Sociology has a long-standing interest in licit and illicit drug use, particularly as a feminist concern with scholars highlighting how drugs are used as regulatory technologies to control the conduct of women and other minoritised people. This collection flips this focus to explore what drugs can do as a feminist practice. Employing the drug-user activist concept of 'narcofeminism', it rethinks how drugs are conceived in sociology and charts their role in shaping selves and worlds.
A distinctive feature of the collection is the inclusion of diverse perspectives from activists and people whose lives are intimately connected with drugs. Alongside the contributions of critical drug scholars, these accounts invite attention to the creative, life-affirming qualities of drug use that are all too easily erased by dominant approaches centered on harm and pathology. They articulate the political potential of drug use as a mode of resistance to dominant social orders. Inspired by the explicit connection between drugs, creativity and activism, we elaborate the concept of narcofeminisms suggesting that it poses radical new possibilities for rethinking drug use as a mode of living, capable of transforming social relations. Importantly, this approach acknowledges the ingrained hostilities that differentially constitute drug consumption practices. Under prohibitionist regimes, illicit drugs are treated as intrinsically harmful, particularly for marginalised subjects. Our aim in the collection is not to dismiss or underplay the complexities that are part and parcel of the illicit world of drug use, notably the suffering and struggles that pervade it, but to dramatise how counterposing tensions of drug use (harms and benefits) are navigated. Instead of treating drugs as oppressive technologies (to be emancipated from), we ask what drugs can do (to emancipate, while inviting reflection on what emancipation means).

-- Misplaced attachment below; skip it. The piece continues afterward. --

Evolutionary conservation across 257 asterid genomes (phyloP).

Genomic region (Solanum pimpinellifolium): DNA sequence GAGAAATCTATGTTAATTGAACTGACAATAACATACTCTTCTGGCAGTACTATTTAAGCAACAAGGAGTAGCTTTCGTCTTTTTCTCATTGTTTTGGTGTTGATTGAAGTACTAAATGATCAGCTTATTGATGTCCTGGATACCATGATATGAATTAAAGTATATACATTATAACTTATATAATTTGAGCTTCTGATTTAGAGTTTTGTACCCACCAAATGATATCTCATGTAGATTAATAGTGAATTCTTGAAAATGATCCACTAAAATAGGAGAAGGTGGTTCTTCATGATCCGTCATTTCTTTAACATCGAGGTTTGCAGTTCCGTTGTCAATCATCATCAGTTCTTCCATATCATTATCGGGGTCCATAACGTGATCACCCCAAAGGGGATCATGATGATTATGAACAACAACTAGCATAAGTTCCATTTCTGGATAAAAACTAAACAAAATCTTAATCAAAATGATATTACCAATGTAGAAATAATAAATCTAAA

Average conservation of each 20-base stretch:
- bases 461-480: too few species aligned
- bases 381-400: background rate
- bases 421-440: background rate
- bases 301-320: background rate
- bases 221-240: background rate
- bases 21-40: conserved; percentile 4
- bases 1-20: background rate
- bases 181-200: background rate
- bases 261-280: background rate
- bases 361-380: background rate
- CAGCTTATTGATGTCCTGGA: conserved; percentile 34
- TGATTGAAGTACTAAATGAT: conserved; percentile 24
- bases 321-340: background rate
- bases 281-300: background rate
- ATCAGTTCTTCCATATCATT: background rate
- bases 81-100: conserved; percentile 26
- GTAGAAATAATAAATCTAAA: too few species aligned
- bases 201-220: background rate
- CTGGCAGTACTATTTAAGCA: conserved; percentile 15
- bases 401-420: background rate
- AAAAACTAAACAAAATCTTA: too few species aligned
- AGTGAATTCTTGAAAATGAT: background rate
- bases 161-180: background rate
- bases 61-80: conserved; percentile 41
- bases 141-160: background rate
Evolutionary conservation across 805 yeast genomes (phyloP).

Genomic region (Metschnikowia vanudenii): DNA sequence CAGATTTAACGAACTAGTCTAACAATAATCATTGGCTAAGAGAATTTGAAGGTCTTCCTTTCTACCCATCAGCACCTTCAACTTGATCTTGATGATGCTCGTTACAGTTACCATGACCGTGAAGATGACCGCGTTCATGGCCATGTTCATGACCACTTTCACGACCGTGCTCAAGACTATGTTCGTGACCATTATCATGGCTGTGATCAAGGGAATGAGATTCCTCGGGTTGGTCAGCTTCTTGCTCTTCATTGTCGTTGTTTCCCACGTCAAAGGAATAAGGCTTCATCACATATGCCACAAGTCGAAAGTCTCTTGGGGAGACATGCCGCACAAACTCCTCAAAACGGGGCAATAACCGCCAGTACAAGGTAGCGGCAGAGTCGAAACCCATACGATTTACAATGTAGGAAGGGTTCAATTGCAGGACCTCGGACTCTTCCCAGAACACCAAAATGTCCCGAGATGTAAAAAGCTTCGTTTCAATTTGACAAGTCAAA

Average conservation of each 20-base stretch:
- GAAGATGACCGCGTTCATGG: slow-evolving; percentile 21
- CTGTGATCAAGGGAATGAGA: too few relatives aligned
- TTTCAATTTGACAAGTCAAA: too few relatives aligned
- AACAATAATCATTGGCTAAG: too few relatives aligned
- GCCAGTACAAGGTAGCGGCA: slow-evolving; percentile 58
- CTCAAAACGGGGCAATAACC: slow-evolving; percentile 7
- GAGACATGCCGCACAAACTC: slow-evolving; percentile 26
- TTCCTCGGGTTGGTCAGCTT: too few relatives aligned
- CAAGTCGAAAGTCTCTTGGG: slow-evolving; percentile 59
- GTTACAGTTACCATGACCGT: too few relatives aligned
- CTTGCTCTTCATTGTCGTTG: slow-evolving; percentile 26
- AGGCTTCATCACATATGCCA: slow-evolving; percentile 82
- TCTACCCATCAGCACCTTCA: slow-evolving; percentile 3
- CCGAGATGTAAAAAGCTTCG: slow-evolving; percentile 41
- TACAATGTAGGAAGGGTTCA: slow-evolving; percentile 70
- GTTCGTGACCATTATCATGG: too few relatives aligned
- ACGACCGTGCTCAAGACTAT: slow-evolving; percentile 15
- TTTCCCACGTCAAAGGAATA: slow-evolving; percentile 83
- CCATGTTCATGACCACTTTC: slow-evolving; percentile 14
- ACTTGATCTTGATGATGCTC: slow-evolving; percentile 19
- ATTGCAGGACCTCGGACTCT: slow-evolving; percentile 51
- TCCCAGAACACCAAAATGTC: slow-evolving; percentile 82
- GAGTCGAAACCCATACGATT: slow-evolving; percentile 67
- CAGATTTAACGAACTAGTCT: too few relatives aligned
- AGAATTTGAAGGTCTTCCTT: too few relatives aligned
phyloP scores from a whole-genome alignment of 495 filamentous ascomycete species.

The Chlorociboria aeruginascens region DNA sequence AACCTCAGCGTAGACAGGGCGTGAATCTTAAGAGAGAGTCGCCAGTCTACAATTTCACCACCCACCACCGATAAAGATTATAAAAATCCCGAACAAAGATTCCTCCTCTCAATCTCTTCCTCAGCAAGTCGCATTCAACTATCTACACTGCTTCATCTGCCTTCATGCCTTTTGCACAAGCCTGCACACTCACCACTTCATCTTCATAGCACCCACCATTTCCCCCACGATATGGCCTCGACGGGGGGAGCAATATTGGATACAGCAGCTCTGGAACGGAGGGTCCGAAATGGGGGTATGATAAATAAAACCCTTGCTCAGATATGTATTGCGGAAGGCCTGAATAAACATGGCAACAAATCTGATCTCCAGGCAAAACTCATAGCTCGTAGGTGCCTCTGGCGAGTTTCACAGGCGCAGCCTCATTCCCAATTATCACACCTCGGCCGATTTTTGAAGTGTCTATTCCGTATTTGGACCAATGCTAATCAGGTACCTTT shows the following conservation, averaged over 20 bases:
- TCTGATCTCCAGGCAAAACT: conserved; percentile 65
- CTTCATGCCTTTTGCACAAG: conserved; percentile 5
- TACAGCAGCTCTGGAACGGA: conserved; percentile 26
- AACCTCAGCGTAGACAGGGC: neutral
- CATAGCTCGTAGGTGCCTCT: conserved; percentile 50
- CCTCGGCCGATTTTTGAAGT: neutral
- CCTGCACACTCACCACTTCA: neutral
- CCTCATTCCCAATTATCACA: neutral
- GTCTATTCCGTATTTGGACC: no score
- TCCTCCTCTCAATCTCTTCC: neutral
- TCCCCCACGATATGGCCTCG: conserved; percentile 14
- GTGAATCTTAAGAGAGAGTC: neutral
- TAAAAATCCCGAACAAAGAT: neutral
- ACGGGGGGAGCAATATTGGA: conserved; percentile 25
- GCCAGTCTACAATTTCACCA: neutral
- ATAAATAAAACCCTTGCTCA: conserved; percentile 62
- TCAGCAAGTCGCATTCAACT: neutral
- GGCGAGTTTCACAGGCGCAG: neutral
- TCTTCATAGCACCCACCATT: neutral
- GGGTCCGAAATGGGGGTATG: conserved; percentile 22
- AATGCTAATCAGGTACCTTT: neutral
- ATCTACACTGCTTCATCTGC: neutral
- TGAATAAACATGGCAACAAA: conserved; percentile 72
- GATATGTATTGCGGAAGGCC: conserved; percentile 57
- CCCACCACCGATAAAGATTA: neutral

“Narcofeminisms: Revisioning drug use is a carefully curated, provocative and compelling collection of cutting-edge alcohol and other drug research. Mobilising the notion of ‘narcofeminism’ drawn from activists working in Eastern Europe and Central Asia, the collection establishes a rich new conceptual orientation for alcohol and other drug research, able to examine new ways of living with drugs as part of a feminist practice. In bringing narcofeminist activism in conversation with sociology, the collection not only provides sophisticated new frameworks for examining alcohol and other drug practices, it also imagines a new politics of worldbuilding with far-reaching implications for responding to other controversial issues.”
– Dr Adrian Farrugia, La Trobe University
"It is too rare that such a truly generative provocation emerges from conversations between scholarship, activism and advocacy. Narcofeminism is an exciting idea and has already produced valuable conceptual and empirical research, as evidenced in this collection. It probably would not have happened without recognition of the limitations and constraints of feminism and critical drug studies, but instead of restricting new research, it opens up new possibilities, new optimism and new energies. Those of us who find ourselves endlessly stuck in appeals to ‘move beyond’ binaries of pleasure and pain relief, will and compulsion, agency and vulnerability, and cis/white/Global North viewpoints are cheering at these examples of how to do it, and the glorious up-yours attitude that animates so many of them."
– Professor kylie valentine, University of New South Wales